- Probabilistic. This is also referred to as ‘fingerprinting’, essentially using a user’s metadata in order to build a targetable profile.
- Authenticated users. If you’ve heard of ‘Universal Identifiers’, then this is the same thing – these are ‘premium’ audiences because they’ve readily authenticated themselves on a publisher’s website.
- The walled gardens. Facebook, Snapchat and their kind. You know the drill.
As you can see already, this is a landscape that has suddenly become much more complex. Understanding it is one thing, testing is quite another – now’s the time to ensure you have the resource and the budget to try them out and create a new toolset that will guide your campaigns into the cookieless future.
4. Vet solutions for European suitability
With the delay to the cookieless future, the elephant in the room was Europe. Keen followers of the developments may remember that back in March 2021, Google suddenly announced that it was putting origin testing of FLoC on hold in Europe. This was when alarm bells started to ring.
FLoC (Federated Learning of Cohorts) is Google’s proposed alternative to third-party cookies, and it was widely interpreted that the reason that testing was suspended in Europe was because of the concerns around GDPR and the ePrivacy Directive. While many were unsurprised, it was proof positive of a wider problem: most adtech and martech solutions are created in North America and are ill-prepared for the harsher privacy and security regulations seen in Europe.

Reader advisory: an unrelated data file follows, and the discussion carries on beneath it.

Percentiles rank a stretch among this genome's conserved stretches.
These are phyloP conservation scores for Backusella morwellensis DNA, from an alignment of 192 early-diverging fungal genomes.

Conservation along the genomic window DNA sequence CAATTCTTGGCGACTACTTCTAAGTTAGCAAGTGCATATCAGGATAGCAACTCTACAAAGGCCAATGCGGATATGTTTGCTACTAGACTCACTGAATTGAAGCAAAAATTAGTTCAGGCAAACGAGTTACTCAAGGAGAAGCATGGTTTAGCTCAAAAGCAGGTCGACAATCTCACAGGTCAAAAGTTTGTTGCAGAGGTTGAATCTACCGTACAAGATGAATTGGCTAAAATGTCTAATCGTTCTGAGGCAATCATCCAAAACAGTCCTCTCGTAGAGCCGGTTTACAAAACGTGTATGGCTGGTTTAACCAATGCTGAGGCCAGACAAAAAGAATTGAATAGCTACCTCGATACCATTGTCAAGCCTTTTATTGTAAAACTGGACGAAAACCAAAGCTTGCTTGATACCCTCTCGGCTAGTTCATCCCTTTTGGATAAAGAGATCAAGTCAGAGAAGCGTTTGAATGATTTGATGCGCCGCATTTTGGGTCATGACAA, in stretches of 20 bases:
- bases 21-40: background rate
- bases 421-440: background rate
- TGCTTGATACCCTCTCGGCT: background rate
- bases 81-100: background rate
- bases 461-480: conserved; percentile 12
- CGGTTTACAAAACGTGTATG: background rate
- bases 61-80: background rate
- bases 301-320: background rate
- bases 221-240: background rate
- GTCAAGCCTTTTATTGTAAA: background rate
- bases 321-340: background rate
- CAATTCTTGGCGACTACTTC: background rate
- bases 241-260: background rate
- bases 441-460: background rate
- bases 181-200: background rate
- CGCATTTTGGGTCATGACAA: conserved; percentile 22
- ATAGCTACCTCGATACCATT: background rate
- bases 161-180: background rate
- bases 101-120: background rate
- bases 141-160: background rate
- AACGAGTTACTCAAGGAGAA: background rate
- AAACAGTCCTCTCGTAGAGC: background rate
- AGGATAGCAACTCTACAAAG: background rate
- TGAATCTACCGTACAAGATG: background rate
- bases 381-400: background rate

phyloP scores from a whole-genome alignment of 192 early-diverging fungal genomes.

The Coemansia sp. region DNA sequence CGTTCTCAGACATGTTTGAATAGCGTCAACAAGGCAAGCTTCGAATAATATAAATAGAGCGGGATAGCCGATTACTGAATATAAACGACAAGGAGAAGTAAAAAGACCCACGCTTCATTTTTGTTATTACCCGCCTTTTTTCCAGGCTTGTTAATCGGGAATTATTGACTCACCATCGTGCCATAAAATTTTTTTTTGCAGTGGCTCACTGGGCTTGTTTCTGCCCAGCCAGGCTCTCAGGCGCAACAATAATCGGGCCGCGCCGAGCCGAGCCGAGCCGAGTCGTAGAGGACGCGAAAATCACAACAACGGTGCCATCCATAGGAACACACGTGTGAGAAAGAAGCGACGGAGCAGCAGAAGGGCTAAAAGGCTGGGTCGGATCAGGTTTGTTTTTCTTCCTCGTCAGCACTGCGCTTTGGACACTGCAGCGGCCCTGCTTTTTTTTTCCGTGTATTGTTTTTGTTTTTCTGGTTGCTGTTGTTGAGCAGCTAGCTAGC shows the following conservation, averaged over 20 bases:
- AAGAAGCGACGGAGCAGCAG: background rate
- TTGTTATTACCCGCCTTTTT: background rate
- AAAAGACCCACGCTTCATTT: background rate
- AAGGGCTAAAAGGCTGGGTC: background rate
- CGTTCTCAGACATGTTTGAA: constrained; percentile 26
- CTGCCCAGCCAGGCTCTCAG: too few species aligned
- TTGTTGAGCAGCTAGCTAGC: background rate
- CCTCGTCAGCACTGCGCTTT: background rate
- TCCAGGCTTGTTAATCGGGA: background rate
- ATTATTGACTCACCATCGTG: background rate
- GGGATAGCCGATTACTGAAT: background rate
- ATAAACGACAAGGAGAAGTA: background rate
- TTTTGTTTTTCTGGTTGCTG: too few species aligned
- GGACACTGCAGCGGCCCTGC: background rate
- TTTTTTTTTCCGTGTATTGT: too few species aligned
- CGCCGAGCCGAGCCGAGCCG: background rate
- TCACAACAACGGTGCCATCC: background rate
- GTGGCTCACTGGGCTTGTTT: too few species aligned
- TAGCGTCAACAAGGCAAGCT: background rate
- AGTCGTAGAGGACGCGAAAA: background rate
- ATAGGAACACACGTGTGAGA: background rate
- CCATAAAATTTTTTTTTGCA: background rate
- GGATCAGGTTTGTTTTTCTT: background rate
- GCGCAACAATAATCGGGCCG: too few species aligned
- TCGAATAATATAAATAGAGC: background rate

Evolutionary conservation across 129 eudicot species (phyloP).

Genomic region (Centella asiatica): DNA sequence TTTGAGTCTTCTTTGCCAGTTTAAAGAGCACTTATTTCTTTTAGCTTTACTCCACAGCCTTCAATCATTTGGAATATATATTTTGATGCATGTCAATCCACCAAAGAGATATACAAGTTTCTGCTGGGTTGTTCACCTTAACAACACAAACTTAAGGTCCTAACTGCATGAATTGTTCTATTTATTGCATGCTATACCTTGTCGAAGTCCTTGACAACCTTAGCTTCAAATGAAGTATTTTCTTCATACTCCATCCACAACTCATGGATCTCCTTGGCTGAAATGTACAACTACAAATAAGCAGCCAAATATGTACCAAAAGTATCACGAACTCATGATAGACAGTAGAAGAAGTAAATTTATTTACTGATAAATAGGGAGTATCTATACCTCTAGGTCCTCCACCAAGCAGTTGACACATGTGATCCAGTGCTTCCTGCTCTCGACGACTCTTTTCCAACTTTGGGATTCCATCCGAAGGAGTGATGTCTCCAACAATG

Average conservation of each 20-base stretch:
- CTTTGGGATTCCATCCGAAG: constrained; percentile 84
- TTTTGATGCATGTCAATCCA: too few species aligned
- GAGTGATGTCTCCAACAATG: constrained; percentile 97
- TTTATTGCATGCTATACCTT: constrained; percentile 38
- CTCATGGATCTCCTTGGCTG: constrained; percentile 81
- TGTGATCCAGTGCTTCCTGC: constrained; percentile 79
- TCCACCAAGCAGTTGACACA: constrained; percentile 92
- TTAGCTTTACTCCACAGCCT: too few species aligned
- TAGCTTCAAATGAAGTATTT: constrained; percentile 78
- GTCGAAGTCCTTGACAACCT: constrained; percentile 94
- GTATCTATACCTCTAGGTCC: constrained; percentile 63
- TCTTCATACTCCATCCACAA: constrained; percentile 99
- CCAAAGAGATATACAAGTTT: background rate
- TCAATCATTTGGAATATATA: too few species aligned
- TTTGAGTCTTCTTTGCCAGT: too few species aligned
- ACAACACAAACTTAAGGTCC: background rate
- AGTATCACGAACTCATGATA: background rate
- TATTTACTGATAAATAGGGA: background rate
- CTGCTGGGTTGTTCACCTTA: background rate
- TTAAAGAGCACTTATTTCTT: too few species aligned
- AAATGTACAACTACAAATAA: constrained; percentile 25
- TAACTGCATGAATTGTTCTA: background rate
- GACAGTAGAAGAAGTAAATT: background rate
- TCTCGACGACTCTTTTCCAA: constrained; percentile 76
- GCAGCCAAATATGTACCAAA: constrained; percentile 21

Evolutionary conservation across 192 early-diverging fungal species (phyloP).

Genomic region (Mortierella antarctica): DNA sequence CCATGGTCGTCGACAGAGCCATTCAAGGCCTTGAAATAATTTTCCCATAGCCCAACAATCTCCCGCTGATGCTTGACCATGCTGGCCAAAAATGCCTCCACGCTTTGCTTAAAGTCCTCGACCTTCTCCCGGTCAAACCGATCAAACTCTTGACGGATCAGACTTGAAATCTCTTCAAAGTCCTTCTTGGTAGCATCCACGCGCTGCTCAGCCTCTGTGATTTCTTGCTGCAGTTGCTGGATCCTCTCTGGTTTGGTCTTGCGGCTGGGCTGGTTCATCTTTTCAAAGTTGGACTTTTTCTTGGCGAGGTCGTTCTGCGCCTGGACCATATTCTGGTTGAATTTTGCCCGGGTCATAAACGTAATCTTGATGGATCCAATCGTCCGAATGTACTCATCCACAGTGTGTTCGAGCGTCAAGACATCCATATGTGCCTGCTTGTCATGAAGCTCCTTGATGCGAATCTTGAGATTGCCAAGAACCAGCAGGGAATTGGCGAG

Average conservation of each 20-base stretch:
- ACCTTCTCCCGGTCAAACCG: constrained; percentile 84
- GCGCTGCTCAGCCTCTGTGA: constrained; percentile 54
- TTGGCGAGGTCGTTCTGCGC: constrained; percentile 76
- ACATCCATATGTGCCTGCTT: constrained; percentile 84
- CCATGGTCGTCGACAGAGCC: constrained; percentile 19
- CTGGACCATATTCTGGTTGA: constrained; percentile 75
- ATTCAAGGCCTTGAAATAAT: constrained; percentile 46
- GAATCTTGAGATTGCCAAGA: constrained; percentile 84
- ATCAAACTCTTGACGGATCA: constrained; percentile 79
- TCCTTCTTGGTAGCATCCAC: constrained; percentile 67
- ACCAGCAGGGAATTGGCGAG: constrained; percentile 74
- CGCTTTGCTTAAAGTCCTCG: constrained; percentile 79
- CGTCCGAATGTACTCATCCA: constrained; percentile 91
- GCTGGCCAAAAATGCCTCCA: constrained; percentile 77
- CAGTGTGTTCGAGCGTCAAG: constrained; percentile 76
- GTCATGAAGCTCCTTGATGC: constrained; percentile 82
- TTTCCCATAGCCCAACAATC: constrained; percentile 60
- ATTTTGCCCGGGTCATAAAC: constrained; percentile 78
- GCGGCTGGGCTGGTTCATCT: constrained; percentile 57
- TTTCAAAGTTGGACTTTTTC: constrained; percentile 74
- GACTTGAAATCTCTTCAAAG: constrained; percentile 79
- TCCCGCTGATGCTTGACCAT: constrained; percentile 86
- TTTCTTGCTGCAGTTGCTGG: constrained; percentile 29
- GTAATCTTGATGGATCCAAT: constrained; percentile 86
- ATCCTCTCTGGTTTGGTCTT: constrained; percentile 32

For any marketers based in – or operating in – Europe, take this as an important lesson in your preparation for the cookieless future. Don’t assume that the solutions being promised are up to scratch for Europe – make sure you ask the right questions and have your Data Protection Officer on standby to dig deeper.
The countdown is happening in earnest – lest we forget, third-party cookies have already disappeared on Safari and Firefox, so technically the cookieless future is already here!
As a marketer, this means that there’s not a minute to waste in getting ready for the new world of digital marketing. Not only does this involve building up a solid, consented first-party data asset, but it involves assembling a whole new suite of addressability solutions where previously there was just one (third-party cookies).
To that end, it’s best to continue preparation in earnest. And if you need help, you know where to find us.